The Roland VersaUV LEF-300 is ideal for printing on 3D objects such as golf balls, smartphone cases, and several other considerations
Just last year, Mimaki launched the UJF-7151 flatbed printer designed for specialty printing onto substrates and 3D objects around 28 x 20 inches (.71 x .51 meters) and up to 6 inches thick. This unit joins the UJF-3042HG and the UJF-6042 tabletop units that, having an accessory called a Kebab, can print on cylindrical objects from 30 to 330 millimeters long and 10 to 110 millimeters in diameter.
Mimaki’s Kebab accessory enables printing on cylindrical objects like bottles
Mutoh also offers a type of tabletops, like the 19-inch ValueJet 426UF UV LED, capable of printing on a variety of 3D objects up to 2.75 inches thick and directed at the packaging prototyping market. These join Mutoh’s hybrid UV LED printers, the 64-inch (1.6-meter) ValueJet 1617H, ValueJet 1626UH, and ValueJet 1638UH printers. The previous uses Mutoh’s UV Alternative Bio-Based Ink, whilst the latter two use LED UV inks.
HP is fairly quiet around the Scitex flatbed front lately, however in 2015 launched the 64-inch (1.6-meter) HP Scitex FB550 and 120-inch (3.-meter) FB750. The HP Scitex 11000 series industrial press has replaced the 10000 platform.
I’m not inclined to include corrugated equipment from the flatbed printer category, but do wish to no less than mention in passing that this HP Scitex 15500 and 17000 are a couple of HP’s corrugated inkjet presses, while finally year’s drupa, EFI announced its unique Nozomi C18000 single-pass corrugated press, while Durst announced the Rho SPC single-pass corrugated and label solution. Also at drupa, Screen and BHS Corrugated announced a partnership to formulate the BHS Corrugated Inline Digital Printing Solution.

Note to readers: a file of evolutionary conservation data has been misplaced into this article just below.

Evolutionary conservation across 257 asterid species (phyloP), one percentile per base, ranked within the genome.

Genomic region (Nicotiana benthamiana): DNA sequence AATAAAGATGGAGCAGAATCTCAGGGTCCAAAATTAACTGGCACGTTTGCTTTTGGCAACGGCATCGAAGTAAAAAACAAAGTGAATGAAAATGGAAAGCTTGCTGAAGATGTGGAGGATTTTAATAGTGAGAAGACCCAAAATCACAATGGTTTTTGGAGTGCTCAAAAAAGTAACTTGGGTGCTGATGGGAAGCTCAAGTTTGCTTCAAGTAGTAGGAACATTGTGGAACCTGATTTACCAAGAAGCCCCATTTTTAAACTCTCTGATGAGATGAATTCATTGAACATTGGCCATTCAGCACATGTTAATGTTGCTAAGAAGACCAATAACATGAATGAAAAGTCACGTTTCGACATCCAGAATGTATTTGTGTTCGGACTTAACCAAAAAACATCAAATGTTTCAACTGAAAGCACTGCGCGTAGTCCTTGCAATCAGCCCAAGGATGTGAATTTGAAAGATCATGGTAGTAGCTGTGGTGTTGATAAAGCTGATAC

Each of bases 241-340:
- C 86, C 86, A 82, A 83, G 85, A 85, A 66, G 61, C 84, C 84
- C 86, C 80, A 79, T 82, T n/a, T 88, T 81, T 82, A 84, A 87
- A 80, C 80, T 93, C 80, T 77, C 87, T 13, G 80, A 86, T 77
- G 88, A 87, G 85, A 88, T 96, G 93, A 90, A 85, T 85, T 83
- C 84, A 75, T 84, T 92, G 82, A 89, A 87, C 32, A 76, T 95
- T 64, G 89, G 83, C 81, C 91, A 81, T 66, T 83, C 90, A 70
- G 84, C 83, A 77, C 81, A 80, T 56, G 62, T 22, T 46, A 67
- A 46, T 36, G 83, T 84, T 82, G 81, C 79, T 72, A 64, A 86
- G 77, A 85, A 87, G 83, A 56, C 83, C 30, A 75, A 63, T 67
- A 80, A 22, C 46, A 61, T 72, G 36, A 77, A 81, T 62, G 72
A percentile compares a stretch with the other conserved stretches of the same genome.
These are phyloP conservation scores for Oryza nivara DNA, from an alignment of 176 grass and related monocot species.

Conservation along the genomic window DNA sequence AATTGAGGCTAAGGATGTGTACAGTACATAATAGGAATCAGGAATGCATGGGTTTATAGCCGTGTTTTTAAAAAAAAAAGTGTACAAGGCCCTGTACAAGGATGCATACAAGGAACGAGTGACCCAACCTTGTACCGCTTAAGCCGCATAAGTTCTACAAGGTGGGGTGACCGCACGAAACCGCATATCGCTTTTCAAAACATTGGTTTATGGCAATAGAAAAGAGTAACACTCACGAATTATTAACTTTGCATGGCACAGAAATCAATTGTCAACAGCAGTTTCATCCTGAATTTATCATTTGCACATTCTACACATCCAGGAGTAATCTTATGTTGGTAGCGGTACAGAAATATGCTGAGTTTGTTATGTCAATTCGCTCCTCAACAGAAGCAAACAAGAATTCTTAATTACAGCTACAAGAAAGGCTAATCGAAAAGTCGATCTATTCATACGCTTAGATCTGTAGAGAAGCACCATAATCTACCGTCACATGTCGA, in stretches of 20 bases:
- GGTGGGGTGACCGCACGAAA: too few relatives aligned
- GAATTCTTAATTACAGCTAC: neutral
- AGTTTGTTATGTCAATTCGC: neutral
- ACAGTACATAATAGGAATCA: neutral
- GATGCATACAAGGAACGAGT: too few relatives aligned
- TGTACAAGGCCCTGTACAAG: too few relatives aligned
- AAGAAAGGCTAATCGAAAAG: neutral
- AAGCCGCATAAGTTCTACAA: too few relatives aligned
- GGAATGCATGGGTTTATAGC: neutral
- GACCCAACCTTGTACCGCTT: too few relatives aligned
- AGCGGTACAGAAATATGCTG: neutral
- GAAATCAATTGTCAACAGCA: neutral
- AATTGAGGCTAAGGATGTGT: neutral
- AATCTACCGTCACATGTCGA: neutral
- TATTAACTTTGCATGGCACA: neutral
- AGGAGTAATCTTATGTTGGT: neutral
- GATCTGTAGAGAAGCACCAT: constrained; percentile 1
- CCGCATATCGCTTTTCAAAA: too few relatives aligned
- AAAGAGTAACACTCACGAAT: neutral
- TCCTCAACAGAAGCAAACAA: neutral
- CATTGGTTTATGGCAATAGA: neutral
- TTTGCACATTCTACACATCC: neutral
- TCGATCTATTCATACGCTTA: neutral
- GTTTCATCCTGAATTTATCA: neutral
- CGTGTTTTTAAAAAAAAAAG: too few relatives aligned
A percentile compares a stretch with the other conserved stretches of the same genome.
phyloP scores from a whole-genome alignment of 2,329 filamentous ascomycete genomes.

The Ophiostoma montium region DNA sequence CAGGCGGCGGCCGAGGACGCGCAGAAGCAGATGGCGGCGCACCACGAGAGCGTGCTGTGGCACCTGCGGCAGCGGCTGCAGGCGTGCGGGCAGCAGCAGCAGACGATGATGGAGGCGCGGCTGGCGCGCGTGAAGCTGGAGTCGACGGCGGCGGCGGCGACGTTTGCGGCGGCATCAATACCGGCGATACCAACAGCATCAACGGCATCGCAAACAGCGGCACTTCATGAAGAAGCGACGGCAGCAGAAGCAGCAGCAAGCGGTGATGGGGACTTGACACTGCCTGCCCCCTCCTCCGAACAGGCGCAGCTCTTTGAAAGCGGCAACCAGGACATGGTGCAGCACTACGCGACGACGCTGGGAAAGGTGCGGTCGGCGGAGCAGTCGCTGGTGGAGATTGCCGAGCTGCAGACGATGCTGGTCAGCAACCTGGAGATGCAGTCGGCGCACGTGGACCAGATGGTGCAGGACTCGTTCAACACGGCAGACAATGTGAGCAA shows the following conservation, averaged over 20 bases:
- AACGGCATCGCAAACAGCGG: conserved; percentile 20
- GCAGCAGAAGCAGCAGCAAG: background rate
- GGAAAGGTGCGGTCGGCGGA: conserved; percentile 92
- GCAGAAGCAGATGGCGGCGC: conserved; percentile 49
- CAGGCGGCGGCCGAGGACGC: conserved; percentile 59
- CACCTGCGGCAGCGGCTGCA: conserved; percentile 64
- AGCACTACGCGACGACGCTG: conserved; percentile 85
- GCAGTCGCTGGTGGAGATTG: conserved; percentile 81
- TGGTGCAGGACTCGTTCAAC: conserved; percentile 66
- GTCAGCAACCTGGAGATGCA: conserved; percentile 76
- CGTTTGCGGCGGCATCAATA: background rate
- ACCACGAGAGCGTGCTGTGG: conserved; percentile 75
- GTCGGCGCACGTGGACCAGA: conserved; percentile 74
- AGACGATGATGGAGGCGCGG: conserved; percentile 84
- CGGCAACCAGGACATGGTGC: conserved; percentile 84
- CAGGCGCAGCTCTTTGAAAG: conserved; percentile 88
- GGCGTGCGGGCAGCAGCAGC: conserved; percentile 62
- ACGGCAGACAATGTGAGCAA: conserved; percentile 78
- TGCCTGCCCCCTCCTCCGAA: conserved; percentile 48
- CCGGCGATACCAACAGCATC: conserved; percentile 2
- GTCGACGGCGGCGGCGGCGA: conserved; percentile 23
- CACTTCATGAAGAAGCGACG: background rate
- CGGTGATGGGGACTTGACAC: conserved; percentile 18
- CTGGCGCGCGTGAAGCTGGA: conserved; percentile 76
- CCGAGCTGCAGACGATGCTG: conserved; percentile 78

Flatbed printers are among the most exciting parts of the wide-format market since their killer app is simply because they can print on virtually any surface (although, it must be stressed, not “right out of your box”; sometimes the surface should be pre- or post-treated) rendering them suitable for all sorts of high-margin specialty printing on unusual substrates.
Ink layering and varnishes can impart textures or any other 3D effects, and also print Braille. You’ll need to get a feeling of the ink cost and printing time before embarking on these kinds of projects, however.
As always, the first question to inquire about when shopping for a flatbed is, what do you wish to print? Large POP along with other rigid display graphics? Smaller ad specialties like smartphone cases? A mixture of several different product types as you can? Which will figure out what size machine you’ll need. Remember, you don’t want a specific benchtop unit if you want to print 3D objects; any flatbed will do, you’ll just need additional accessories, that is to be less costly than purchasing a whole separate unit.
Possibly the biggest question even before you have a look at models is, have you got room to get a flatbed within your current shop? Or else, can you justify acquiring extra space to accommodate it? Interestingly, we seen in our WhatTheyThink Business Conditions Survey (the outcomes in which are given inside our new Forecast 2017 special report) dexmpky54 15% of mid-size printers planned to invest in textile printer, and 14% said they were planning to purchase “additional space/new location.” Correlation is just not causation, needless to say, and we don’t know to what extent they’re the same 14% to 15%, but, you understand, these devices could get pretty big. Just sayin’.
Another question to question will be the flip side of one I suggested when examining rollfeds: do you want roll-to-roll printing also? Hybrids are good options if you intend to have a blend of flexible and rigid substrates, but get a sense of what the ink costs could be. UV inks could be higher priced than other sorts of inks, when you have a much higher amount of such things as vinyl graphics, you might be better off by having an ecosolvent machine.
As I had advised in last week’s rollfed roundup, be aware of “under the hood” kinds of issues, like the details of the warranty, exactly what it covers, how much time it lasts, and when there are things that might nullify it, like using third-party inks, replacing a printhead, or damaging the heads by printing on unusual or downright wacky materials or objects. Particularly with flatbeds, learn what kind of training might be involved.